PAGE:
In my view, even if Iran is tempted through negotiations to go back down the Western financial road, the toxic combination of partisan US politics and external relationships are such that financial sanctions are to all intents and purposes irreversible, at least in relation to the dollar.
So if there is no way back on either the energy or financial roads, what is the way ahead?
The Way Ahead
In 2001 I pointed out to Central Bank Governor Mohsen Nourbakhsh that Iran and other oil producers were being gravely prejudiced by the operation of physical and derivative oil markets being run by banks and trading houses in their own interests and I proposed a regional Oil Bourse to address this. Unfortunately, the Oil Bourse that subsequently developed had nothing whatsoever to do with the market architecture and instruments the Wimpole consortium suggested in 2004 in a major feasibility study for which it pains me to say remains unpaid to this day.
Mark Twain remarked that history does not repeat itself, but it does rhyme. So I was fascinated to see that Iran’s power exchange Irenex is, in precisely the same way as Turkey’s developing gas and power markets, seeking to adopt a failed Western market model. Not only is the Western financial power market not fit for purpose, but in the UK it is being actively replaced in a process called ‘Electricity Market Reform’.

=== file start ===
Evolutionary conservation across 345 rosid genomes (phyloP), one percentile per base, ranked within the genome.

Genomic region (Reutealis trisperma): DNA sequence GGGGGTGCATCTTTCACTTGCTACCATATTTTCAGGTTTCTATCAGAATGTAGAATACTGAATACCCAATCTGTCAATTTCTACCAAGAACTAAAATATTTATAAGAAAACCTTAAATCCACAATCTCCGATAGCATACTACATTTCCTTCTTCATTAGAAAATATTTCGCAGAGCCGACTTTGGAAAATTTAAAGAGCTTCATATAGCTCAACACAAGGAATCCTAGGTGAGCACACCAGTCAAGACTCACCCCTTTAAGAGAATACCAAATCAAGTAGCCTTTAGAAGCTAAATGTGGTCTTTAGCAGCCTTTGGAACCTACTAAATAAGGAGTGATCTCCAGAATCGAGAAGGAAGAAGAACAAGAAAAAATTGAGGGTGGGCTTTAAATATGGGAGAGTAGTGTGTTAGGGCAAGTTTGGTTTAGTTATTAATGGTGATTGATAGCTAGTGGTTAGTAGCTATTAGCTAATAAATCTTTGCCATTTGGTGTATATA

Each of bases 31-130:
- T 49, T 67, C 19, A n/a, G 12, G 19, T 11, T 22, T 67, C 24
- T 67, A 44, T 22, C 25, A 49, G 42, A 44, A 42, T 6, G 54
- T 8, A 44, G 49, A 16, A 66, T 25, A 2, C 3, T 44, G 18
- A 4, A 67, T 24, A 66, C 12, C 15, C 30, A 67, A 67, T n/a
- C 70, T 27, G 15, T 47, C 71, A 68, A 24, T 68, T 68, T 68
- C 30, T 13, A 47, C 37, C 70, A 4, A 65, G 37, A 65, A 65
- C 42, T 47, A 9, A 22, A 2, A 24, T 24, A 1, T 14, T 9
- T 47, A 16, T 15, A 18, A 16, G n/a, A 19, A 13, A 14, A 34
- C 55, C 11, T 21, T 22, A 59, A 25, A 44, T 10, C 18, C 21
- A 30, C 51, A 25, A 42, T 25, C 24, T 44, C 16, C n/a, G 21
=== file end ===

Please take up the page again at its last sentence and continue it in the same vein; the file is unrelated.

I write with some authority on this subject since not only did I architect the UK’s ‘Balancing Point’ natural gas contract in the mid-1990s, but observed with scepticism the formation of the UK electricity market. I was equally critical of Norway’s Nordpool power market instruments when advising them at the outset at a time when Nordpool power derivatives’ market trades were simply recorded by hand on a white board.
Not only are there lessons to be learned from such recent market history as how not to construct markets and instruments, but there are in fact constructive lessons to be learnt which pre-date the advent of modern Western finance in the late 17th Century.
Back to the Future
In the course of my recent studies as a Senior Research Fellow at a research institute of University College London, I have established that the simple but radical prepay financial instrument now re-emerging in use in fact pre-dates the banking system.
Simply put, to prepay is to pay now for a commodity or service at a discount and take delivery later. Since the financial system meltdown in October 2008, prepay is emerging in use by those for whom conventional investment and bank lending are either no longer acceptable or accessible. By way of example, Russia’s Rosneft recently raised $10bn from the major trading houses Vitol and Glencore as prepayment for crude oil and is exploring further prepay financing with China.